A CYCLIST killed after being hit by a bus on Botley Road fell from her bike before the collision with the vehicle, police have said.
Claudia Comberti was pronounced dead on Tuesday afternoon after being hit by a 4B bus at the junction with McDonald’s.
Police now believe the 31-year-old fell from her bicycle just prior to the collision with the bus.
Friends, family and colleagues came together to remember the East Oxford cyclist with in an emotional tribute on Wednesday afternoon.
And another vigil is planned for tonight.
Detective Sergeant Gavin Collier, of the serious collision investigation unit, said: “Having collated evidence from a number of sources, at this stage it is believed that the cyclist sadly fell from her bicycle just prior to the collision.
“Investigations remain ongoing to establish the cause of the incident, however we do not believe it was as a result of any interaction with another person or vehicle."
Holding an empty white bicycle in silent tribute, a group of about 140 cyclists rode the length of the road before laying the bike near the spot where she died and adorned it with flowers.
Speaking at the impromptu memorial organised by cycling group Broken Spoke, friends of Oxford University student Miss Comberti paid an emotional tribute to her.
A friend described her as a ‘lovely person’ who ‘still had so much life’.
She said: “She knew what she wanted and she was really playful at the same time.
“She was really restless but she loved being here in Oxford even though her home was in the jungle.
“She was a monkey, she was an activist, and she helped a lot of people. She fought for what she believed in.
“I am not surprised at all with the turnout today, it was quite reflective of who she was.”
One of her housemates who joined in with the emotional ‘ghost ride’ said Miss Comberti was ‘in love with the world’.
She added: “Claudia was an ecologist, an activist, a sharer of stories. Her PhD research was all about people within the Bolivian Amazon who are impacted by climate change.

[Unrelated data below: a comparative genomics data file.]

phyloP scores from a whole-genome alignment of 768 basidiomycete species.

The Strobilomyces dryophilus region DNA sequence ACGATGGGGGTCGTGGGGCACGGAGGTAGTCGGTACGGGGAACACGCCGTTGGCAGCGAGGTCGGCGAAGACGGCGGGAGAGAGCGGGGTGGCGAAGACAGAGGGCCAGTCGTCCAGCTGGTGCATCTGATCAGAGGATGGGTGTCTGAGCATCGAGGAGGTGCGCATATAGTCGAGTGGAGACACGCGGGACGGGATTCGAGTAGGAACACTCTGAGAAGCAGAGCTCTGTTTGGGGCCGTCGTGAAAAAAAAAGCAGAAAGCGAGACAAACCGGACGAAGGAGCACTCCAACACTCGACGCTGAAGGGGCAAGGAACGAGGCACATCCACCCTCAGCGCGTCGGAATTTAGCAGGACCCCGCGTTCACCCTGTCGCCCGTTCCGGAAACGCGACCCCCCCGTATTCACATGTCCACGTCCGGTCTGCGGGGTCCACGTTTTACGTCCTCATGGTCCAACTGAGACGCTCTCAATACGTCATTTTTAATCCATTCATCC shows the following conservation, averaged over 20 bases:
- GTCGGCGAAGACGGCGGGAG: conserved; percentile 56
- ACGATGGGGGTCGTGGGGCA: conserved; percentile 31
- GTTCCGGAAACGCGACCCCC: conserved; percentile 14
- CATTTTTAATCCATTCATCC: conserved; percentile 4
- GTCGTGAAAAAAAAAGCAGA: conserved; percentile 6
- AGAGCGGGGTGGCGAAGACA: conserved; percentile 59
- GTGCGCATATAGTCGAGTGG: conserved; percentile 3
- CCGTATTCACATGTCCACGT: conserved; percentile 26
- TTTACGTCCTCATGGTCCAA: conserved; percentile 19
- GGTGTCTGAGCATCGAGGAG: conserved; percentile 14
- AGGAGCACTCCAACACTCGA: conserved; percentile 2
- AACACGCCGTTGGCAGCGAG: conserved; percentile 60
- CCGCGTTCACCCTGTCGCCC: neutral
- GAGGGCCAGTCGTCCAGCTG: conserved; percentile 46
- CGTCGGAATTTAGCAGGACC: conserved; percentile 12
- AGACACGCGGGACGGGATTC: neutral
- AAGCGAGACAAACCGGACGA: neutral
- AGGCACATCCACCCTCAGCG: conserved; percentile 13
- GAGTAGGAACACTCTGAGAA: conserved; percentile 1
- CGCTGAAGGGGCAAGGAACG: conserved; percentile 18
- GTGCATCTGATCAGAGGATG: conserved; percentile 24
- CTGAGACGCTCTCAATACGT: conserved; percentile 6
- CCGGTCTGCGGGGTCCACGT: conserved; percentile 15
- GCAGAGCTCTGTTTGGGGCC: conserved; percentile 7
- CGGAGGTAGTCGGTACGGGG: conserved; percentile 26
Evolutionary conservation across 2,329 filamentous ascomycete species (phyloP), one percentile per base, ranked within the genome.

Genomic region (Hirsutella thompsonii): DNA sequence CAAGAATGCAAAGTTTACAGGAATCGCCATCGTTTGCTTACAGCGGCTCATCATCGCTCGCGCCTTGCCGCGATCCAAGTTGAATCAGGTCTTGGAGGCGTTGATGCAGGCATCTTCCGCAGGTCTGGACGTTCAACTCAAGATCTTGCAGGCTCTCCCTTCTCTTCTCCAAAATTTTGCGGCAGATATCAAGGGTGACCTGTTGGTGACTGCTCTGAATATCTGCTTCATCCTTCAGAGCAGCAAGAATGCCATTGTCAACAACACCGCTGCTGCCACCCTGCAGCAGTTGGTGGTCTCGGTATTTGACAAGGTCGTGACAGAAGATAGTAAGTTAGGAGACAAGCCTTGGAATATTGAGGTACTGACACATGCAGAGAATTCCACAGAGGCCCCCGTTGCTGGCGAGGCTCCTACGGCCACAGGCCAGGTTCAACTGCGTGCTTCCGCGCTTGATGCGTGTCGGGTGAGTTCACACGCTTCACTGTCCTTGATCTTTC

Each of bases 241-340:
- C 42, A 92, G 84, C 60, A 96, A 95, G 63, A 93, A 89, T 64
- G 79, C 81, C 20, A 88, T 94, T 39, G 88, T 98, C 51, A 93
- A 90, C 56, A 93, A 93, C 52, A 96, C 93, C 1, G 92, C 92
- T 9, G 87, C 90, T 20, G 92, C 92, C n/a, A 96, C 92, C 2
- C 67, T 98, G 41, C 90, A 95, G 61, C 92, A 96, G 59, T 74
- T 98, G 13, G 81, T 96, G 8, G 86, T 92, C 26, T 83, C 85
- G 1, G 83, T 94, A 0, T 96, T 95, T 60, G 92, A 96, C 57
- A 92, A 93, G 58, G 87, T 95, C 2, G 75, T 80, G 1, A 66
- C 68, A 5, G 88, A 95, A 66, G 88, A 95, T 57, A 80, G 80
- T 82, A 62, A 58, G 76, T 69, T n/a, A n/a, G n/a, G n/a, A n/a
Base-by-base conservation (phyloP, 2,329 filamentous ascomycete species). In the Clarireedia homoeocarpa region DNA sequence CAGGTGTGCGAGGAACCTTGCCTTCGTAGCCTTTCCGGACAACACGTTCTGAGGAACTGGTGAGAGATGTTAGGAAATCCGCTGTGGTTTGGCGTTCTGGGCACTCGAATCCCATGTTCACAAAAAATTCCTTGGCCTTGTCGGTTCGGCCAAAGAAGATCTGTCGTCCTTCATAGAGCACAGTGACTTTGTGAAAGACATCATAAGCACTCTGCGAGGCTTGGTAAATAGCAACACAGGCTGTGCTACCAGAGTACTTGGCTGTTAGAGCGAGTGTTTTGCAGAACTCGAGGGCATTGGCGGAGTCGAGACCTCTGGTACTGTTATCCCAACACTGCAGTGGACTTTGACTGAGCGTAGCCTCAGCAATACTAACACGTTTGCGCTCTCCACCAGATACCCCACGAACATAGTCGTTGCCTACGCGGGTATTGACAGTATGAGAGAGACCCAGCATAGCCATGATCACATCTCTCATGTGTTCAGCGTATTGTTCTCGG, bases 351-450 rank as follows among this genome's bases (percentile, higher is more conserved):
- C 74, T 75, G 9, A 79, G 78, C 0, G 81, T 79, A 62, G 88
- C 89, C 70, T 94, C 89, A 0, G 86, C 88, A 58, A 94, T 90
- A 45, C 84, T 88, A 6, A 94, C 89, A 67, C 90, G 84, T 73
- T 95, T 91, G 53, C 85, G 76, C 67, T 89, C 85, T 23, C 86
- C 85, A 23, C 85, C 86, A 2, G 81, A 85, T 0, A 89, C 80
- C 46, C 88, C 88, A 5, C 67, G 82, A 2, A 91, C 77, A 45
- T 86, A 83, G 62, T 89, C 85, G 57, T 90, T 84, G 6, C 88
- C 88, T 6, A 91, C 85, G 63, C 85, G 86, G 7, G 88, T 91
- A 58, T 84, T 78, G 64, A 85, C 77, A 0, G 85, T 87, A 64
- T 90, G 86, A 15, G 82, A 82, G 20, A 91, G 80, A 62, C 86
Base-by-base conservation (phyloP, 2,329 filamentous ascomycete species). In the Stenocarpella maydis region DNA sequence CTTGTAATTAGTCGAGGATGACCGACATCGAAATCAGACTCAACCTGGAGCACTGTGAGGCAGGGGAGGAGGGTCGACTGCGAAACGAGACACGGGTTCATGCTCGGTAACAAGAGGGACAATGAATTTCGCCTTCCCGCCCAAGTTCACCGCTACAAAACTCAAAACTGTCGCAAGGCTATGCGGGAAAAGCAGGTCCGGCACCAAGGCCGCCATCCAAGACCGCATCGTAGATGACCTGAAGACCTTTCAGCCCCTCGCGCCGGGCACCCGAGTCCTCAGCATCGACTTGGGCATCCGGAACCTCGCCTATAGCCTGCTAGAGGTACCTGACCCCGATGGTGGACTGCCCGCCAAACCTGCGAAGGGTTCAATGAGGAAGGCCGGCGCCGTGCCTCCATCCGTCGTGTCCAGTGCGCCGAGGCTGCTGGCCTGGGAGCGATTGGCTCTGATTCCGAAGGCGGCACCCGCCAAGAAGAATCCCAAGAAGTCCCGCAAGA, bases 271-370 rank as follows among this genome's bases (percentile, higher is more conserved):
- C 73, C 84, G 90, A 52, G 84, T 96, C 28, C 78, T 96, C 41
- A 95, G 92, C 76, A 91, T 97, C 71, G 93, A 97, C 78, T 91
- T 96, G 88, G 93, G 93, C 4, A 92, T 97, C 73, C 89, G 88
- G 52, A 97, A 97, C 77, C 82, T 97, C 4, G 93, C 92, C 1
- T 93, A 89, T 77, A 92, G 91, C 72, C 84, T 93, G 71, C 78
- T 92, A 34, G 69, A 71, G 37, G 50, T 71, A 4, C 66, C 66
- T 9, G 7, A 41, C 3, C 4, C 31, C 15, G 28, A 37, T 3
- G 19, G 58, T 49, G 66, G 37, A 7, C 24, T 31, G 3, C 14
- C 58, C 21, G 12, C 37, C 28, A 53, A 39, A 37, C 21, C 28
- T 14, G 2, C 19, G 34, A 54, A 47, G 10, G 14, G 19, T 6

“These past few weeks she was reading the last PhD paper and it was at that point that she felt she had been trusted to tell this story that had never been told. She wanted to really get it right.
“She was the kind of person who loved life and loved nature and the world around us. I would come back home and she would have run eight miles already. She was someone who was really open-hearted.”
Miss Comberti was a student at the school of geography and the environment and was in her fourth year at Oxford University.
Originally from London, she had lived in Oxford for the last five years.
One of her three PhD supervisors, Prof Yadvinder Malhi, said: “She was extremely original and came up with lots of new ideas.
“She had a real passion for the Amazon and for the people of the Amazon.”
He added that her research was already receiving international recognition before her death and that the UN had even recognised the importance of her research on indigenous people and climate change.
Fellow student Sam Moore said: “You can see from the turnout at such short notice that she meant a lot to a lot of people.”
Homero Baltan, 32, also a PhD student and friend, said: “She was very enthusiastic about her studies and working with indigenous people and climate change. For her it was a passion she had.
“That was something I saw when I first met her, that passion. That really impressed me about her, just how committed she was.”
Members of the Tandem Festival, an Oxford event that celebrates international culture, also paid tribute to her on social media and a spokesman wrote: “To the beautiful Claudia, an original Tandemer, her smile, hammock, neckerchiefs and elf hats will be forever in our hearts and memories.”
Police haven’t confirmed the identity of the woman cyclist killed but said they were appealing for witnesses to the collision which happened at 2.45pm on Tuesday and involved a double-decker Oxford Bus Company vehicle.
Police staff investigator Julie Hunt, of the Serious Collision Investigation Unit, said: “I would like to hear from anyone who was in the area at the time of this incident, who witnessed it, or who has any information that could help with our investigation.
“Contact me via the Thames Valley Police non-emergency number 101.”
Oxford Bus Company managing director Phil Southall said the firm was doing everything it could to assist emergency services and that their thoughts were with the cyclist’s friends and family.